A number of tragic drowning cases have made headlines this summer. A father of four dove into a lake to save his 3-year-old son from drowning and died after rescuing the toddler. Then a 22-year-old honeymooner drowned during his first swim in the ocean. And there were two beloved teachers from an Iowa community who were found dead in a pool.
These heartbreaking stories highlight the importance of water safety, but also point to another trend: Men drown more often than women.
“Men predominate all injuries and they certainly do when it comes drowning,” Dr. Linda Quan, an emergency attending physician at Seattle Children’s Hospital and member of the American Red Cross Scientific Advisory Council, told TODAY. "It is more likely that a male will drown than a female and it starts really early, at 1 year old."
The Centers for Disease Control and Prevention said about 80% of people who die from drowning are male. And there’s a long history of data that shows men are more likely to plunge into the water than women.
Frank Farley, the Laura H. Carnell Professor of psychological studies in education at Temple University, has been studying heroism and examining data from the Carnegie Hero Fund. Since the organization started handing out awards in 1904, people have won the award for saving people from drowning.
“The number one most frequent site for heroism is water,” Farley told TODAY. “Men dominated 10 to one in being identified as heroes."
Trying to help a person struggling in the water is one reason why men might be more likely to drown. But there are loads of other reasons why men might put themselves in dangerous water situations, including less fear of taking chances.
“Men are more likely to be risk takers,” Quan said. “They swim outside of life-guarded areas. They are less likely to wear a life jacket. They might do more risky stuff, like jumping into quarries.”
Farley said the data he's seen supports this idea.
“When you’re talking about drowning, it is pretty physical," he said. "Men have got the edge (with physical risks) historically."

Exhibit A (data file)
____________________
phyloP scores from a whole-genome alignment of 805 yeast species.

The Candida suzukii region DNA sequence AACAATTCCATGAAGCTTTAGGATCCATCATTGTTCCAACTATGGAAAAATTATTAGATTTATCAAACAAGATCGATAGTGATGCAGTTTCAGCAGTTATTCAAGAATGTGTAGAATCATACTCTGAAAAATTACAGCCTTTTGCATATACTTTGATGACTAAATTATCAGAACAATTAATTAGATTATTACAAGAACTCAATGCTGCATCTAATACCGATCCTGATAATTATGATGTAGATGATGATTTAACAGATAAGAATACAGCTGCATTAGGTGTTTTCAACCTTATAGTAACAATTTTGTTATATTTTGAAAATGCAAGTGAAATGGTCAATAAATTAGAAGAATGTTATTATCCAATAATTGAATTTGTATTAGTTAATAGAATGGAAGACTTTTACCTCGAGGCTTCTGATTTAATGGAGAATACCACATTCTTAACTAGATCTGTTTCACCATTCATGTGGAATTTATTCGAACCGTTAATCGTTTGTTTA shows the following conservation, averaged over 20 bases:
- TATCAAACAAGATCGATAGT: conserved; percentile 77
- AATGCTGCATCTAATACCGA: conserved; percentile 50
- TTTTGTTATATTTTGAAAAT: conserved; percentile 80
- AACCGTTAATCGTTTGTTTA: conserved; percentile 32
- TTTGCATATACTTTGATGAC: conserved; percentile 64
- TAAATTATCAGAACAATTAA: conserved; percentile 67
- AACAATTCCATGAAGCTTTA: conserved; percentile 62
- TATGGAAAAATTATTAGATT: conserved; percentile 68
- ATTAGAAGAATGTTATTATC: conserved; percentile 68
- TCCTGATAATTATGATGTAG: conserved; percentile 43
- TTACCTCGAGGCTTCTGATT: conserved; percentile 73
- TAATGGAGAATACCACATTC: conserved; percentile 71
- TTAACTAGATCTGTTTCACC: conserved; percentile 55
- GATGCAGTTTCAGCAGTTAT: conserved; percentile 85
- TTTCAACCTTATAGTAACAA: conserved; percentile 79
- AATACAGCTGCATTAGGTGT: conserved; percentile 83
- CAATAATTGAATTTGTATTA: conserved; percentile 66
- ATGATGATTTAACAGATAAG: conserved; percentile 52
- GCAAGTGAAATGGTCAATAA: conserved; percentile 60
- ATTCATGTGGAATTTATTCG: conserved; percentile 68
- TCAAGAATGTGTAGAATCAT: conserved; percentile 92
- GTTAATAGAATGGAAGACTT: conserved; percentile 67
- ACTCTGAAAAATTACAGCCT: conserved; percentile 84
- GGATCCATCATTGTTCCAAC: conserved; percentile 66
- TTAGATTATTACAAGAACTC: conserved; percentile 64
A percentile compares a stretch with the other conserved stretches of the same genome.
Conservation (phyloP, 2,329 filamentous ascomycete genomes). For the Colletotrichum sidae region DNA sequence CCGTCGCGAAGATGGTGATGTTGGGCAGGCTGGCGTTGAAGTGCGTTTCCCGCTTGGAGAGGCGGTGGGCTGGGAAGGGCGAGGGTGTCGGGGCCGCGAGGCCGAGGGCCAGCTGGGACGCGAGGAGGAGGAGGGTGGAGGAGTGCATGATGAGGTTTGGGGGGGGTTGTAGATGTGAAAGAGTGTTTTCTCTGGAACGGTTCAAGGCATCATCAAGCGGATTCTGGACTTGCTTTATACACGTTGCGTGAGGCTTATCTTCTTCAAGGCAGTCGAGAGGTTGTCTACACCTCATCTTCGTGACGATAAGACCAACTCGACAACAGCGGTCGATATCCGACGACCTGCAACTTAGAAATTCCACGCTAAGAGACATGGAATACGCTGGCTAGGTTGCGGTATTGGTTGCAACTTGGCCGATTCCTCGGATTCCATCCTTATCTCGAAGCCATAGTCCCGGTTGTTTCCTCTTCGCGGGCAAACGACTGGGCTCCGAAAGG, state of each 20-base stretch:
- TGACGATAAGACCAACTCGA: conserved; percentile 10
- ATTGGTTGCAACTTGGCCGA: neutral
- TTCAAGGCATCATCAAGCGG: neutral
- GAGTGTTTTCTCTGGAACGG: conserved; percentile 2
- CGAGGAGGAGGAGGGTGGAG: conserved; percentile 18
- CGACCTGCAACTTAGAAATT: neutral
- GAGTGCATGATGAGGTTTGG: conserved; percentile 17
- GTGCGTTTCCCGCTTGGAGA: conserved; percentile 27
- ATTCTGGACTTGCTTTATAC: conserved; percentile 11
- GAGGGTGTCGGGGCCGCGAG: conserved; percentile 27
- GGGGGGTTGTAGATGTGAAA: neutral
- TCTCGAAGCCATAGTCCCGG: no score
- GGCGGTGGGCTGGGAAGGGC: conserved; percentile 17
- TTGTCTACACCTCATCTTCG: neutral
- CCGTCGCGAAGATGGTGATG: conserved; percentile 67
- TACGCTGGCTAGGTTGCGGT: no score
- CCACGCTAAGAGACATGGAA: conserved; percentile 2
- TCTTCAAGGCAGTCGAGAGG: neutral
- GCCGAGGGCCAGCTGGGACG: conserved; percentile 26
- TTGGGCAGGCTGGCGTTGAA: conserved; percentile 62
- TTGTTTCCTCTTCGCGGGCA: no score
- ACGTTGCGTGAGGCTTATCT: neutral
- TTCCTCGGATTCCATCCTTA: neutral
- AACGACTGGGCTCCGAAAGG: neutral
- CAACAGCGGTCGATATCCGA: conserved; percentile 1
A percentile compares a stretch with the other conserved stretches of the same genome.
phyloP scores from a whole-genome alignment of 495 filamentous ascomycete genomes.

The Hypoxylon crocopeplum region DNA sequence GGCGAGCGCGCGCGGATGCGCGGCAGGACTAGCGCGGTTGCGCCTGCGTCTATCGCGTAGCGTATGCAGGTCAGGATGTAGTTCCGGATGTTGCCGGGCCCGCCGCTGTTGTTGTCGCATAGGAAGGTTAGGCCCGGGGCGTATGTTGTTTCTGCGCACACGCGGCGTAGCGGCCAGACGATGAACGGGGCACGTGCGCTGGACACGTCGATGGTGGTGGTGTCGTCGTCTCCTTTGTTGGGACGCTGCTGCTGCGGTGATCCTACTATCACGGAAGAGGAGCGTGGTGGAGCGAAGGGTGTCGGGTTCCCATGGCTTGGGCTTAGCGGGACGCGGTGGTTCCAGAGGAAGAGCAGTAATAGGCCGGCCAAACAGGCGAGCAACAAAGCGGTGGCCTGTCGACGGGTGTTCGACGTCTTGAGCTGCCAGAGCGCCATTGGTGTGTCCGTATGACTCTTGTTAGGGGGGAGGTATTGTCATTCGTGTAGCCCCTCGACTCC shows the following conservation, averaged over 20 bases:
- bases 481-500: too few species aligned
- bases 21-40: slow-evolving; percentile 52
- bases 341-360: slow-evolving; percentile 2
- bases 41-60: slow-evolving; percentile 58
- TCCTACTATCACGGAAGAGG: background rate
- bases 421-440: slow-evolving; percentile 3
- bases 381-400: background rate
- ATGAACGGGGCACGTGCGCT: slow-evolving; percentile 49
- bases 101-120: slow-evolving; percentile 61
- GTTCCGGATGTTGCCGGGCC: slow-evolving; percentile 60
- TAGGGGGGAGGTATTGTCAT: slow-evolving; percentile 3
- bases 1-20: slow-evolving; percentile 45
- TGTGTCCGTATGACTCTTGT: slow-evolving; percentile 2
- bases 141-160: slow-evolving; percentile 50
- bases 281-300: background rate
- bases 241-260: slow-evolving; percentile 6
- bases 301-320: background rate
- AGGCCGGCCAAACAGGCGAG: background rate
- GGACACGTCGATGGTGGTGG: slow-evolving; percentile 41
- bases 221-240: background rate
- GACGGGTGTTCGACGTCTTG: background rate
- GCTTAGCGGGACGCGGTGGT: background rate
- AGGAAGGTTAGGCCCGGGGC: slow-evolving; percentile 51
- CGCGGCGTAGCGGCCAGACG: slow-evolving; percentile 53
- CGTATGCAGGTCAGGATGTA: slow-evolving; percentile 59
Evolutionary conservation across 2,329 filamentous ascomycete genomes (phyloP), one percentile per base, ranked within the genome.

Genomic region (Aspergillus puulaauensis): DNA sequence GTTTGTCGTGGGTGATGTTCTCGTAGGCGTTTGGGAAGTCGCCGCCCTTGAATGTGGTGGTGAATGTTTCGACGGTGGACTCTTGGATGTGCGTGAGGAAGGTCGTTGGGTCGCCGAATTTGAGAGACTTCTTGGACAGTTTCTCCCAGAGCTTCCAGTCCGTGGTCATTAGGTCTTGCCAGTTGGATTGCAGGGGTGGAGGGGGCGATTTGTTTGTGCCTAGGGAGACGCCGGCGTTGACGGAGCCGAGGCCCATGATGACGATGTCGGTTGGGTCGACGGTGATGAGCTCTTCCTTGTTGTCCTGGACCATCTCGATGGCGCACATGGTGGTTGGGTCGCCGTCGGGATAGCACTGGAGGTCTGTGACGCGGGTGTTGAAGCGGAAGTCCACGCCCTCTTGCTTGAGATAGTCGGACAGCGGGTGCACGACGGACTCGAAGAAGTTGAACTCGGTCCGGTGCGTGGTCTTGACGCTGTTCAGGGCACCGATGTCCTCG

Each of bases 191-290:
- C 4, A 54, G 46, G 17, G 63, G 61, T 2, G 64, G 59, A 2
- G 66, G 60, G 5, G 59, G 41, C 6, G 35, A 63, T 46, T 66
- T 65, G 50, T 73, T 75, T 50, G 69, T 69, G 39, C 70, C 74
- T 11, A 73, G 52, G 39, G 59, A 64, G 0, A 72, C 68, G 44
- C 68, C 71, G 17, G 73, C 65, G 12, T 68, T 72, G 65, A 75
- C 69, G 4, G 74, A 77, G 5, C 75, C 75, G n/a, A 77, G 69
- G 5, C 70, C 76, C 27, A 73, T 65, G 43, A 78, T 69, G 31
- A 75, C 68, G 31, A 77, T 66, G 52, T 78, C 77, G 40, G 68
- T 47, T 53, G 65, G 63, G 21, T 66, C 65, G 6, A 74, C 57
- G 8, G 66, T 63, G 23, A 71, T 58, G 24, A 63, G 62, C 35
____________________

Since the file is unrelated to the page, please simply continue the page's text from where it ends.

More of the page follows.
Research shows men think of scenarios that could be risky differently than women, Quan noted. So they might be less likely to recognize the danger.
“They underestimate risk,” she said, while being a little too confident in their water skills.
“They think, ‘Oh yeah, I can swim that. I am a good swimmer’ when it actually turns out that they might not be,” Quan said. “It’s not in their best interest when they have an over-estimation of their abilities with an under-estimation of their risks."
What’s more, men often give into peer pressure and are more likely to drink while swimming — both of which make it more likely they’ll be in dangerous situations.
"Alcohol," she said, "poisons your judgement and poisons a bunch of other things very useful in swimming, such as balance."
While it might sound like experts are being tough on men, Quan said a lot of recent research shows that men and women have different brain responses. There’s a physiological reason behind all these choices.
“It takes longer (for men) to develop those skills of judgement, risk estimation,” she said. “Those centers of the brain take longer for men to develop, almost until their 30s.”
Of all the age groups, male teens are most likely to drown, Quan added.
But this information shouldn't cause people despair, she said. There are many things people can do to encourage both men and women to be safe around the water — especially the use of life jackets, which Quan said should be as automatic as clicking seatbelts.
“I would like to make life jackets sexy and cool,” she said.
What can parents do to help their boys stay safe? Quan said they should start early on saying something like, “Here’s what you do and don’t do. We wear our life jackets. We learn how to swim. We are going to swim near a lifeguard and we are not going to drink alcohol.”
Establishing clear and firm boundaries about swimming at a young age means boys and men will instinctively make smarter decisions.
“We need to make that all part of the culture so it become automatic and there is not a lot of choice involved,” she said.
People looking for more water safety resources can access the Red Cross recommendations here.